One of the most difficult and divisive disputes in recent decades, since maybe the P9 meatpacking struggle in Minnesota, occurred a half-dozen years ago in Northern California between former SEIU Local 250 renamed SEIU United Healthcare Workers’ West (SEIU-UHW) and the Service Employees International Union.  Northern California being northern California, way too many people out there and elsewhere picked sides, whether they knew the issues or not.  Some claimed it was all about union democracy.  Others said it was a plain and simple internal jurisdictional argument.  All agreed there was ego, ambition, and pride involved and that what should have and could have been resolved, spun dangerously, and expensively, out of control with neither Andy Stern from SEIU nor Sal Rosselli from the local surviving the battle quite intact with both gone once the dust finally settled.  Most people stayed as clear of the mess as they could, and others declared a pox on both their houses.  It wasn’t pretty.

Whether union democracy or union jurisdiction, the trigger to the dispute was an SEIU reorganization plan ordered by the International Executive Board to create one longterm care local union in California just as there was one hospital union, now SEIU-UHW.  Even lopping off this piece left the remaining SEIU-UHW with 80,000 members and still in the top ranks of the US-labor movement as one of the largest locals in the country.  Dave Regan, a leader of SEIU 1199 OH/WV/KY, either drew the straw, or asked for it, to go out there and be the trustee and fight in the trenches to take over the local and implement the order.

My history with Rosselli was strained because my comrade and friend, Mark Splain, from the ACORN family of organizations, had been the trustee of 250 back in an earlier mess, but Rosselli won a bitter, rainy day election, and I developed a working relationship with him and over time a separate peace of sorts.  I liked Dave Regan and had a great working relationship with him both within SEIU and with ACORN.  He was one of the lonely few that joined me on the IEB in the straw poll for John Edwards for example.  We spent time together, and it was good times.  You could count on a small number of fingers who might end up as the international president in his generation and he was right at the point.  Hal Ruddick, who had spent nearly a decade in Local 100 ended up as chief negotiator for SEIU-UHW.   Everything being equal, once there was peace in the valley, I thought they would do a great job for workers there.   After Rosselli had made his bed and split his pieces off, I thought he would do well, sleeping in it.  He’s a talented, creative leader and negotiator, and I was confident that he was one of the few out there that could grow a local from little more than grit and spit, and once it was all over but the shouting, he’s done that, and workers are the better for it to my way of thinking.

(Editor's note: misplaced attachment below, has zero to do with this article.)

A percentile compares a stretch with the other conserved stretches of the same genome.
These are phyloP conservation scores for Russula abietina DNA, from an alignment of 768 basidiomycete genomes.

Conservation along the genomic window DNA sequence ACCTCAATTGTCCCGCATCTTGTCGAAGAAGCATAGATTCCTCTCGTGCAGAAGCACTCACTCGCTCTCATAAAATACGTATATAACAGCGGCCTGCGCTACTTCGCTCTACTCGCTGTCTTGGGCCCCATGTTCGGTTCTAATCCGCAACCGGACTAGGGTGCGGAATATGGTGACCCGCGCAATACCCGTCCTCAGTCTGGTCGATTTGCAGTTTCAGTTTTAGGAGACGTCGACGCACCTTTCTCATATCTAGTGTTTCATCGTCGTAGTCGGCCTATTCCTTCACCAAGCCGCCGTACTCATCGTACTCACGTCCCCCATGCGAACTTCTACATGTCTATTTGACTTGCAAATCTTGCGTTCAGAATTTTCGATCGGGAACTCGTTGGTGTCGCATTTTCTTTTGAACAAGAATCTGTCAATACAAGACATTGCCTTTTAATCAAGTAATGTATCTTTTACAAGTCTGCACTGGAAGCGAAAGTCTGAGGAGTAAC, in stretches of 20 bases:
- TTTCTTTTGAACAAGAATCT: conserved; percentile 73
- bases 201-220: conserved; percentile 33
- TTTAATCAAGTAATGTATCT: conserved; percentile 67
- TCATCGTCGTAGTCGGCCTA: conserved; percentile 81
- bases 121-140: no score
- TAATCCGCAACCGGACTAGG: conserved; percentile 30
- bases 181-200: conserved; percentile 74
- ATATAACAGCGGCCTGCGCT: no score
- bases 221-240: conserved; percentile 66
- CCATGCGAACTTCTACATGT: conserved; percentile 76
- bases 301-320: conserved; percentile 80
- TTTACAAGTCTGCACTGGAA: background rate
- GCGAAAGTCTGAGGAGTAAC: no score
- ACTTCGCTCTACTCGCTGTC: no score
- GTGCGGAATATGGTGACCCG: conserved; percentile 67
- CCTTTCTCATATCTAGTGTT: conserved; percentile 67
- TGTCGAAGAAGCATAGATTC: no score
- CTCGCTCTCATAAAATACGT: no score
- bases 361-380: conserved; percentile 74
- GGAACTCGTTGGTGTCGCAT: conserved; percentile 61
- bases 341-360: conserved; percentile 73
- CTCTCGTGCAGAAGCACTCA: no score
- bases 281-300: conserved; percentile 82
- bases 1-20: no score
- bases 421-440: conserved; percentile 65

Now, there are reports that the healthcare union world of California is on the way to going crazy again, which is a total head scratcher.  The International union under new president, Mary Kay Henry, who incidentally had been the unsuccessful secretary-treasurer candidate with Splain in the last century, not surprisingly re-issued the six-year old order to create one long-term healthcare unit of nursing home and homecare workers in California.  The same order Regan was dispatched as a trustee to enforce when everyone went to the mattresses in Cali.   SEIU wants Local 521 and UHW to make it happen.

Truth is stranger than fiction, and who can sort this out at this point, but the SEIU-UHW board with my brother Dave Regan at its head seems to be trying to organize against the original order that was his mandate.   A thinly veiled resolution was passed by the local.  A not too objective poll was plopped on the members to build their support for standing pat.  I even heard that SEIU-UHW had picketed the International’s headquarters on Massachusetts Avenue in Washington.

Once again SEIU-UHW would be a strong, strapping 80,000 members.News reports are trumpeting a great contract just concluded at Kaiser led by Hal Ruddick as executive director running the team.  Agree or disagree, Regan still has a vision for the labor movement nationally and is coming off a jawboning, heavy bluff-and-feint concession from the California hospital association which darned near gives the union organizing neutrality.

Say it’s not so.  This can’t be déjà vu all over again.  Same song, second verse.

We can’t seem to win for losing these days.